Poetry Reflection

1550 Words7 Pages
In the past, if I was inclined to read poetry I would probably have stopped about line two, rolled my eyes and found something else to do with my time. My view of poetry has now changed the way I read other poet’s work. My exposure to several different chapbooks now allows me to recognize themes within poetry, understand the progression of thought through their verse, and garner a comprehension of the motivation behind the artist process of producing a piece of creative art. The idea of motivation in a chapbook became clearer for me when I re-read The State of the Ship by Le. Goldstein. I originally read it in the beginning when I had no knowledge of how to interpret poetry and decided to pick it back up a few days ago. I wanted to gain a better…show more content…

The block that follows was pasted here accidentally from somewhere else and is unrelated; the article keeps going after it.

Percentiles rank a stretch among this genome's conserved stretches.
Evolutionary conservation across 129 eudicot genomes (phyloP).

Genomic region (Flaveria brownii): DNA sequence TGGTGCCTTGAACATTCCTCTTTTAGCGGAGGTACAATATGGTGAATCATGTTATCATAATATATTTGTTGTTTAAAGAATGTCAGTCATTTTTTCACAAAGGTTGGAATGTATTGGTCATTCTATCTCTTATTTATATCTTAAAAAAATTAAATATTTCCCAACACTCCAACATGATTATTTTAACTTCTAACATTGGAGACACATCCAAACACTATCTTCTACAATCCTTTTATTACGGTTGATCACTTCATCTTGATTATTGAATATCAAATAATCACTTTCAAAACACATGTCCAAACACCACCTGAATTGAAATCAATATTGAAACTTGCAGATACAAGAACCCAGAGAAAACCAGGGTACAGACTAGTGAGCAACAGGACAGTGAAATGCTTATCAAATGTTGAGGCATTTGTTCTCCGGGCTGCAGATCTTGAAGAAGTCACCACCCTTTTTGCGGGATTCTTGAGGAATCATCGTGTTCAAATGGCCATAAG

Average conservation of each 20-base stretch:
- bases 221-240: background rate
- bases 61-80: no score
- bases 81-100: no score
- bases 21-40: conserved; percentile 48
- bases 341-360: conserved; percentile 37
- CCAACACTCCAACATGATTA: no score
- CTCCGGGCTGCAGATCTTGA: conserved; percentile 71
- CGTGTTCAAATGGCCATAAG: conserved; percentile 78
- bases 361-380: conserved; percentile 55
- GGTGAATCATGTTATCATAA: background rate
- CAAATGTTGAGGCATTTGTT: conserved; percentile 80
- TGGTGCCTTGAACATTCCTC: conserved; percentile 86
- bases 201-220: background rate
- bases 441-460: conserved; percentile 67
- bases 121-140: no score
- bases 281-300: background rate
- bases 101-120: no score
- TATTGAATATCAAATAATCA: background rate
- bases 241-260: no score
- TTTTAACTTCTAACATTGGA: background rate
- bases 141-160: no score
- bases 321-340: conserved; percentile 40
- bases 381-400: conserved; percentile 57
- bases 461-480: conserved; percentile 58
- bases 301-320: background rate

I have read her chapbook The Branches, the Axe, the Missing” several times and her words stirred in me the need to tap into my own emotions when I write my poetry. The amount of time she ponders regarding her relationship with her father appeals to my artistic inclination to explore further in my own poetry some of the relationships that have come and gone in my own life. Specifically, her work speaks to a long dormant relationship I had with my own father, a conflict that became an empty hole upon his death years ago. Her poems such as pages “Eighteen and “Twenty-six” were my favorite poems in her book. I have read poem twenty-six several times and have read it aloud to myself in the mirror. Charlotte Pence pens a concrete image of life with her father, intertwining in specific diction an event that has impacted her adulthood. This prose technique allows me to understand that the remembrance of one specific event in a relationship can affirm the infinite effect a relationship between a father and daughter has on the future. The lesson I learned from her work is that a good poet must avoid corny language in the process of writing a poem. I took this lesson to heart when I revised my poem “Stolen Trust” and my attempt to remember how one specific life event impacts how I view the world. Many of her words have a resonating ring of familiarity with me yet I am clear that my relationship with my father was much different that she has with her father. Thus, when I revise my poem I want to stick with the truth. I use the language I know and stick with the facts of the event. Even though I identify with Charlotte Pence and her words, my poetry is in my own
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